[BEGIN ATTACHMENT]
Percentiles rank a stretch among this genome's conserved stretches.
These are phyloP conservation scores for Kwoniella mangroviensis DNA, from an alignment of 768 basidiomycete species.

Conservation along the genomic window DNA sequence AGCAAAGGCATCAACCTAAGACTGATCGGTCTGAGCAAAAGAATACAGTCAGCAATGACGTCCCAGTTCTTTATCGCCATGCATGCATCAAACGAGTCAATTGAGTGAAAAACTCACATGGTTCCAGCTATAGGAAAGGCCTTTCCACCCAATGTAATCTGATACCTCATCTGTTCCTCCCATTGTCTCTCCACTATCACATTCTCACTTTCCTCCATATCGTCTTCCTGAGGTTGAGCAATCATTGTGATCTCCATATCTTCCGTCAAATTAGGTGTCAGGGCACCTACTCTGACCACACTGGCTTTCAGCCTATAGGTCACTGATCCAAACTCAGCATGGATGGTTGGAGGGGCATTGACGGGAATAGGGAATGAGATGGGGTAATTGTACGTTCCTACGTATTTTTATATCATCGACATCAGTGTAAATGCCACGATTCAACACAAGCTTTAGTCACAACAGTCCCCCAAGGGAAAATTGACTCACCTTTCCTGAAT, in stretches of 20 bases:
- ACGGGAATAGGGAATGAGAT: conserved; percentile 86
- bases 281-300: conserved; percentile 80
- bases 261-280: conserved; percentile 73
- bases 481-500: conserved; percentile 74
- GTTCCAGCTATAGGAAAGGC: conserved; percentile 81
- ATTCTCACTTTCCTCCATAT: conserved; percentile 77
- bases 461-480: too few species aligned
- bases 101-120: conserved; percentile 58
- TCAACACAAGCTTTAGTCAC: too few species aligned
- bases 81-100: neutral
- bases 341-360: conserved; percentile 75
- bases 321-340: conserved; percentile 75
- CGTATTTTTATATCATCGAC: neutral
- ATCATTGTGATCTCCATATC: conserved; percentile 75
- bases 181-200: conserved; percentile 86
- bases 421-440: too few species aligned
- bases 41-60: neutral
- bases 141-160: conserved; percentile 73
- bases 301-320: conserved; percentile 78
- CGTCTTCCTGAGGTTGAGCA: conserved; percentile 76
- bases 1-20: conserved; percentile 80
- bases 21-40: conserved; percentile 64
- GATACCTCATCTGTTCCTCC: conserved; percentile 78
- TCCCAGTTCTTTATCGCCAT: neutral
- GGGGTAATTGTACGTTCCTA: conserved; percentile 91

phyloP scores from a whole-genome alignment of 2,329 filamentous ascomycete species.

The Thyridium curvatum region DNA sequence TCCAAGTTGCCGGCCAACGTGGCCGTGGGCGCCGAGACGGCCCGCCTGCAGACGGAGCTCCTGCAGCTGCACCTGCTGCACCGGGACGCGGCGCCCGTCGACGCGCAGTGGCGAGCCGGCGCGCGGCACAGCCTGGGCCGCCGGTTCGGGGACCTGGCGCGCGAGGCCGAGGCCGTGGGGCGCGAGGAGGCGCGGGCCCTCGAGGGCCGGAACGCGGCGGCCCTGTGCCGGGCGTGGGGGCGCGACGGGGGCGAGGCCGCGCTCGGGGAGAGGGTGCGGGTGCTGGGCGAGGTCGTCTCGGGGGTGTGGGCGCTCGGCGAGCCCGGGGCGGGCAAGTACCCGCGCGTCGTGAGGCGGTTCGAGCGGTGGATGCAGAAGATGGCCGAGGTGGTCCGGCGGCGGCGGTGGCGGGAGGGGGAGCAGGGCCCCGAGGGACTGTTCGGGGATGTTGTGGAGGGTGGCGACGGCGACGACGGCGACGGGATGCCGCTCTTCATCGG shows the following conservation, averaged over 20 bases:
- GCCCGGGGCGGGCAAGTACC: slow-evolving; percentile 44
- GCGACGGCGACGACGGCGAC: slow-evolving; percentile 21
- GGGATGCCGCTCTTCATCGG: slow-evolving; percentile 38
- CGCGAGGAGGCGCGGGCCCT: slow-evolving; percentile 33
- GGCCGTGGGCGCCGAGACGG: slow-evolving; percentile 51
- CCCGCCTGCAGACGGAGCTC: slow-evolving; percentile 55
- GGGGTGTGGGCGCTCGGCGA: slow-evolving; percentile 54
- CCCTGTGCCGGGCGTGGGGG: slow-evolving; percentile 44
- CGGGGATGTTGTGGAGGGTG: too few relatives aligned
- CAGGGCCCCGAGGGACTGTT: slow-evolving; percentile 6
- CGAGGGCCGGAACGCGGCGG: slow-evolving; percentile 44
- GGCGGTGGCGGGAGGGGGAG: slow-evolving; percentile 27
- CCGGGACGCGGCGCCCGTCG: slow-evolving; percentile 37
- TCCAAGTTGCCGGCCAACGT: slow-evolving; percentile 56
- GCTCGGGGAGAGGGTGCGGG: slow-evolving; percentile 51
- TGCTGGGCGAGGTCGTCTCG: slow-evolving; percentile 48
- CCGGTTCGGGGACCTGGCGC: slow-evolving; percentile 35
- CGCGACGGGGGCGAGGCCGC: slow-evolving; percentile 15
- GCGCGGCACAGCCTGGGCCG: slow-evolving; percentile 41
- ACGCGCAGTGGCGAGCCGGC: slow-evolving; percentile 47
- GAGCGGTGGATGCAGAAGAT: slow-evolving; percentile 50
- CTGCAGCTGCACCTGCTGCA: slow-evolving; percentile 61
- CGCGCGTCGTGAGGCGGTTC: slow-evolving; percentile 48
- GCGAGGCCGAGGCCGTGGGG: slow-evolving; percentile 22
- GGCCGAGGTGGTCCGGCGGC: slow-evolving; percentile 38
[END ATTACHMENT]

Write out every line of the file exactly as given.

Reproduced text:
Percentiles rank a stretch among this genome's conserved stretches.
These are phyloP conservation scores for Kwoniella mangroviensis DNA, from an alignment of 768 basidiomycete species.

Conservation along the genomic window DNA sequence AGCAAAGGCATCAACCTAAGACTGATCGGTCTGAGCAAAAGAATACAGTCAGCAATGACGTCCCAGTTCTTTATCGCCATGCATGCATCAAACGAGTCAATTGAGTGAAAAACTCACATGGTTCCAGCTATAGGAAAGGCCTTTCCACCCAATGTAATCTGATACCTCATCTGTTCCTCCCATTGTCTCTCCACTATCACATTCTCACTTTCCTCCATATCGTCTTCCTGAGGTTGAGCAATCATTGTGATCTCCATATCTTCCGTCAAATTAGGTGTCAGGGCACCTACTCTGACCACACTGGCTTTCAGCCTATAGGTCACTGATCCAAACTCAGCATGGATGGTTGGAGGGGCATTGACGGGAATAGGGAATGAGATGGGGTAATTGTACGTTCCTACGTATTTTTATATCATCGACATCAGTGTAAATGCCACGATTCAACACAAGCTTTAGTCACAACAGTCCCCCAAGGGAAAATTGACTCACCTTTCCTGAAT, in stretches of 20 bases:
- ACGGGAATAGGGAATGAGAT: conserved; percentile 86
- bases 281-300: conserved; percentile 80
- bases 261-280: conserved; percentile 73
- bases 481-500: conserved; percentile 74
- GTTCCAGCTATAGGAAAGGC: conserved; percentile 81
- ATTCTCACTTTCCTCCATAT: conserved; percentile 77
- bases 461-480: too few species aligned
- bases 101-120: conserved; percentile 58
- TCAACACAAGCTTTAGTCAC: too few species aligned
- bases 81-100: neutral
- bases 341-360: conserved; percentile 75
- bases 321-340: conserved; percentile 75
- CGTATTTTTATATCATCGAC: neutral
- ATCATTGTGATCTCCATATC: conserved; percentile 75
- bases 181-200: conserved; percentile 86
- bases 421-440: too few species aligned
- bases 41-60: neutral
- bases 141-160: conserved; percentile 73
- bases 301-320: conserved; percentile 78
- CGTCTTCCTGAGGTTGAGCA: conserved; percentile 76
- bases 1-20: conserved; percentile 80
- bases 21-40: conserved; percentile 64
- GATACCTCATCTGTTCCTCC: conserved; percentile 78
- TCCCAGTTCTTTATCGCCAT: neutral
- GGGGTAATTGTACGTTCCTA: conserved; percentile 91

phyloP scores from a whole-genome alignment of 2,329 filamentous ascomycete species.

The Thyridium curvatum region DNA sequence TCCAAGTTGCCGGCCAACGTGGCCGTGGGCGCCGAGACGGCCCGCCTGCAGACGGAGCTCCTGCAGCTGCACCTGCTGCACCGGGACGCGGCGCCCGTCGACGCGCAGTGGCGAGCCGGCGCGCGGCACAGCCTGGGCCGCCGGTTCGGGGACCTGGCGCGCGAGGCCGAGGCCGTGGGGCGCGAGGAGGCGCGGGCCCTCGAGGGCCGGAACGCGGCGGCCCTGTGCCGGGCGTGGGGGCGCGACGGGGGCGAGGCCGCGCTCGGGGAGAGGGTGCGGGTGCTGGGCGAGGTCGTCTCGGGGGTGTGGGCGCTCGGCGAGCCCGGGGCGGGCAAGTACCCGCGCGTCGTGAGGCGGTTCGAGCGGTGGATGCAGAAGATGGCCGAGGTGGTCCGGCGGCGGCGGTGGCGGGAGGGGGAGCAGGGCCCCGAGGGACTGTTCGGGGATGTTGTGGAGGGTGGCGACGGCGACGACGGCGACGGGATGCCGCTCTTCATCGG shows the following conservation, averaged over 20 bases:
- GCCCGGGGCGGGCAAGTACC: slow-evolving; percentile 44
- GCGACGGCGACGACGGCGAC: slow-evolving; percentile 21
- GGGATGCCGCTCTTCATCGG: slow-evolving; percentile 38
- CGCGAGGAGGCGCGGGCCCT: slow-evolving; percentile 33
- GGCCGTGGGCGCCGAGACGG: slow-evolving; percentile 51
- CCCGCCTGCAGACGGAGCTC: slow-evolving; percentile 55
- GGGGTGTGGGCGCTCGGCGA: slow-evolving; percentile 54
- CCCTGTGCCGGGCGTGGGGG: slow-evolving; percentile 44
- CGGGGATGTTGTGGAGGGTG: too few relatives aligned
- CAGGGCCCCGAGGGACTGTT: slow-evolving; percentile 6
- CGAGGGCCGGAACGCGGCGG: slow-evolving; percentile 44
- GGCGGTGGCGGGAGGGGGAG: slow-evolving; percentile 27
- CCGGGACGCGGCGCCCGTCG: slow-evolving; percentile 37
- TCCAAGTTGCCGGCCAACGT: slow-evolving; percentile 56
- GCTCGGGGAGAGGGTGCGGG: slow-evolving; percentile 51
- TGCTGGGCGAGGTCGTCTCG: slow-evolving; percentile 48
- CCGGTTCGGGGACCTGGCGC: slow-evolving; percentile 35
- CGCGACGGGGGCGAGGCCGC: slow-evolving; percentile 15
- GCGCGGCACAGCCTGGGCCG: slow-evolving; percentile 41
- ACGCGCAGTGGCGAGCCGGC: slow-evolving; percentile 47
- GAGCGGTGGATGCAGAAGAT: slow-evolving; percentile 50
- CTGCAGCTGCACCTGCTGCA: slow-evolving; percentile 61
- CGCGCGTCGTGAGGCGGTTC: slow-evolving; percentile 48
- GCGAGGCCGAGGCCGTGGGG: slow-evolving; percentile 22
- GGCCGAGGTGGTCCGGCGGC: slow-evolving; percentile 38